Carta - The Sand Collector’s Dream - Albums - Reviews - Soundblab

Carta - The Sand Collector’s Dream

by Ljubinko Zivkovic Rating:8 Release Date:2017-08-11

Some bands and artists just pass you by undeservedly. It can be hard in these days of information glut to catch everybody that deserves your attention. San Francisco’s Carta seems to be one of those bands. The Sand Collector’s Dream is their fourth album, and finding any meaningful information about them could involve some serious research. But, you don’t involve yourself in something like that if you don’t think the music you’ve heard deserves it. In my book, Carta and their new album certainly merit the time.

By the sound of The Sand Collector’s Dream, Carta is a very interesting musical proposition, and a very hard one to put a tag on. Some have tried to dub it as ambient shoegaze, but then, in many ways, shoegaze is inherently ambient anyway. Although you should never rely on the lofty claims that various company press releases are filled with, Carta seems to be a rarity in that respect. At one point, the release claims that the band is a missing link between Eno’s Another Green World and Young Marble Giants.

The main attraction for me, however, lies with the dual vocals of bassist Sacha Galvagna and Odessa Chen. Galvagna’s voice sounds like a cross between a sadder Lee Hazelwood and a less sinister Michael Gira, or in other words: Stuart Staples of Tindersticks. Chen, on the other hand, is in the range of a slightly less sultry Hope Sandoval, but only slightly.This vocal combination works charmingly, and the founders and original members Kyle Monday and Jon DeRosa chip in as well.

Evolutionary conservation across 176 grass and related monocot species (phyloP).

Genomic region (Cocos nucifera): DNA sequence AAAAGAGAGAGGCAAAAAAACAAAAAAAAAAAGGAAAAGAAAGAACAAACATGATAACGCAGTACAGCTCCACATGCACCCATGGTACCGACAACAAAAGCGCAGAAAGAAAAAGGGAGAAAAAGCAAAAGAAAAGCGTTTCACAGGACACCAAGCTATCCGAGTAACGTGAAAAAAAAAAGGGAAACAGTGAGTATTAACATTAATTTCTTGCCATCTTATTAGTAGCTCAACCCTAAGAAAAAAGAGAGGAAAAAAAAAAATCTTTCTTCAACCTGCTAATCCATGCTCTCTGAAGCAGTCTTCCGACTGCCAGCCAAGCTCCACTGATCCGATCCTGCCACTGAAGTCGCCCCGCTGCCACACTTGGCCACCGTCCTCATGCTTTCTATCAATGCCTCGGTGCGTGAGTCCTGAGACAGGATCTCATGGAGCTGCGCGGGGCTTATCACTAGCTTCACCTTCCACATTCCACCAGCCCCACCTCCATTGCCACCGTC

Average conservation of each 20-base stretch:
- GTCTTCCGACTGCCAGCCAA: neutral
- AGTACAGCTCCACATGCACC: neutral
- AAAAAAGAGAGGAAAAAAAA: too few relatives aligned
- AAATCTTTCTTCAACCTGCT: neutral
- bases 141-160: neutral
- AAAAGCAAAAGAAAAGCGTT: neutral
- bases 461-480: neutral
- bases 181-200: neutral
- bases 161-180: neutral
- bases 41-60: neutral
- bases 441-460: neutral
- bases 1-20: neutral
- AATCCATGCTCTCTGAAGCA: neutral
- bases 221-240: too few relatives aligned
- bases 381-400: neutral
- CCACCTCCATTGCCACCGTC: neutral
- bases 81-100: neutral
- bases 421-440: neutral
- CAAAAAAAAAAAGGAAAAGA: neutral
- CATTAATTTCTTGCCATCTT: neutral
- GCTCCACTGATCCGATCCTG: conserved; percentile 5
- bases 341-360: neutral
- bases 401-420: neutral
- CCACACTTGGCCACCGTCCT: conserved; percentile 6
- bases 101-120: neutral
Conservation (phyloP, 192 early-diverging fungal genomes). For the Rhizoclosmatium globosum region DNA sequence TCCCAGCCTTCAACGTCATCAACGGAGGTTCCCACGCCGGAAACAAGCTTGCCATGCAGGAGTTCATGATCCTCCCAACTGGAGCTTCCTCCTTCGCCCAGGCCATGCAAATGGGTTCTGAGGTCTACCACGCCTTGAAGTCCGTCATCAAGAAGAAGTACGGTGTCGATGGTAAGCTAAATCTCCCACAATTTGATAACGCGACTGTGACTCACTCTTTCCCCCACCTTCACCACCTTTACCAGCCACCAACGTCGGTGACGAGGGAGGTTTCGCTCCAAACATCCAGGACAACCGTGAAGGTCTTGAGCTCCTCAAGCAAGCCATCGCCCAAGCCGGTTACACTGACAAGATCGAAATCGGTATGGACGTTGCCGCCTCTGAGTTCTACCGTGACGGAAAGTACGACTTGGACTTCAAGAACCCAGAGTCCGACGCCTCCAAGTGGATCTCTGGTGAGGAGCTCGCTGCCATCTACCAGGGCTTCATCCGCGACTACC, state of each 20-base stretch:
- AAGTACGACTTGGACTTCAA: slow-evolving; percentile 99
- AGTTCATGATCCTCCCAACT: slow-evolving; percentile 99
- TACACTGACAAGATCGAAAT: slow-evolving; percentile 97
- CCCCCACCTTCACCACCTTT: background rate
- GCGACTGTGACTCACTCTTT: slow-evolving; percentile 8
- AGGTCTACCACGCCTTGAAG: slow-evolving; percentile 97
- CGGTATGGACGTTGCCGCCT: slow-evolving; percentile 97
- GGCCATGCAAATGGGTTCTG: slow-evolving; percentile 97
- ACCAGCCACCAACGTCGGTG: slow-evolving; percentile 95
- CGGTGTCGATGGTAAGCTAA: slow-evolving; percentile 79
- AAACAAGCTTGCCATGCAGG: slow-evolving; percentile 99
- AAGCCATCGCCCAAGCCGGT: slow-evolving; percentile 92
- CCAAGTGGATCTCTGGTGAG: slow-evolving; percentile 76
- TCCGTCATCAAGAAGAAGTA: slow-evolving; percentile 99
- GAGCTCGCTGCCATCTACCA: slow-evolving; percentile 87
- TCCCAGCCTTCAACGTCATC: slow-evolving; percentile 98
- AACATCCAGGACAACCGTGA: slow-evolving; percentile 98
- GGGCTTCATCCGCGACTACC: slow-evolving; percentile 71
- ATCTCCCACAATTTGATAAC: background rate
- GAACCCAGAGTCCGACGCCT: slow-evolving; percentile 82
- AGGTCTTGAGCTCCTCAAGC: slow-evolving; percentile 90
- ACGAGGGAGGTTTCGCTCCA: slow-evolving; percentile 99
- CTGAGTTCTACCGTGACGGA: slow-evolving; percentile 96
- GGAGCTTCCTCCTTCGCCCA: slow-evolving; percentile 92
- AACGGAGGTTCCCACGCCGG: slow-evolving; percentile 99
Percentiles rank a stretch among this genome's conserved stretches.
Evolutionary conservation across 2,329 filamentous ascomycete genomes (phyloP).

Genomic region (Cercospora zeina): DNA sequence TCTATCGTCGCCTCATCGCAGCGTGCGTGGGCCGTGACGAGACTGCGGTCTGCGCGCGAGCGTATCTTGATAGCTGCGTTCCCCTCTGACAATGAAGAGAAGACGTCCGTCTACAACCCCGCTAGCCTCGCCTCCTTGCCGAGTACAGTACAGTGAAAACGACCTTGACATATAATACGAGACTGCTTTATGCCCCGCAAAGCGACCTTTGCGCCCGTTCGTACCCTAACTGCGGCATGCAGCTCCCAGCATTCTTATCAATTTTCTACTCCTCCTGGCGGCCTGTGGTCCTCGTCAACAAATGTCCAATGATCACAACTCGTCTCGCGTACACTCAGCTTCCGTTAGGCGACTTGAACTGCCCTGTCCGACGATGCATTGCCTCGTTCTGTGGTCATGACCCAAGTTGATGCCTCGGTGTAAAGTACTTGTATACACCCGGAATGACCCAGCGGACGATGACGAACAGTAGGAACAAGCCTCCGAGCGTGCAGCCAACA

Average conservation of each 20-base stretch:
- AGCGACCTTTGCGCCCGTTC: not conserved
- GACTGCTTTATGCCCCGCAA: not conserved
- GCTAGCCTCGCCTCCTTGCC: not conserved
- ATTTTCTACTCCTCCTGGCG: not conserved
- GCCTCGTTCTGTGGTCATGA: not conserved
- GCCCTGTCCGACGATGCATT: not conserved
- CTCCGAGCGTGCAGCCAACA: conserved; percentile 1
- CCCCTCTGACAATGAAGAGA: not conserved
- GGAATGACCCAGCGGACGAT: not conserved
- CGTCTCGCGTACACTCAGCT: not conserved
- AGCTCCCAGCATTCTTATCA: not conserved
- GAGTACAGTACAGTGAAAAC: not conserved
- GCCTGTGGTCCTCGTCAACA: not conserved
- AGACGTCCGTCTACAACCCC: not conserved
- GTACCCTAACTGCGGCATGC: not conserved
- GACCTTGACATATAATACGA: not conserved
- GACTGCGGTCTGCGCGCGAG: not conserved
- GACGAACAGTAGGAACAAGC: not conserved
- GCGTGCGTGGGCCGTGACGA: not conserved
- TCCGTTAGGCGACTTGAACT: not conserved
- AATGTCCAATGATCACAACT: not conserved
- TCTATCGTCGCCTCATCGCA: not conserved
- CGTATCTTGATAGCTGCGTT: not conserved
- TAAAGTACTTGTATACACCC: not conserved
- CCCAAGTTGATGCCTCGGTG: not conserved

This in no way means that the instrumental side of the album is lagging in any way. The guitar sound is clean and precise, with none of the buzzing distortion that you could tie to shoegaze, and the addition of incidental instruments like vibes give the music that extra touch it needs. In general, the band explains their sound as, “paranoid inner-vacuum micro dub and ruminative post-space hypo-drone.” I’ve no idea what that means, but it sounds quite like a tongue-in-cheek statement. Then again, strictly categorizing any music, including Carta’s, is bound to provoke such a reaction from the musicians.

All in all, the album is musically and vocally strong throughout, and trying to pin it down might only detract you from enjoying all the nuances it presents. I’m sure to seek out the previous three, and when you hear The Sand Collector’s Dream, you are sure to do the same.



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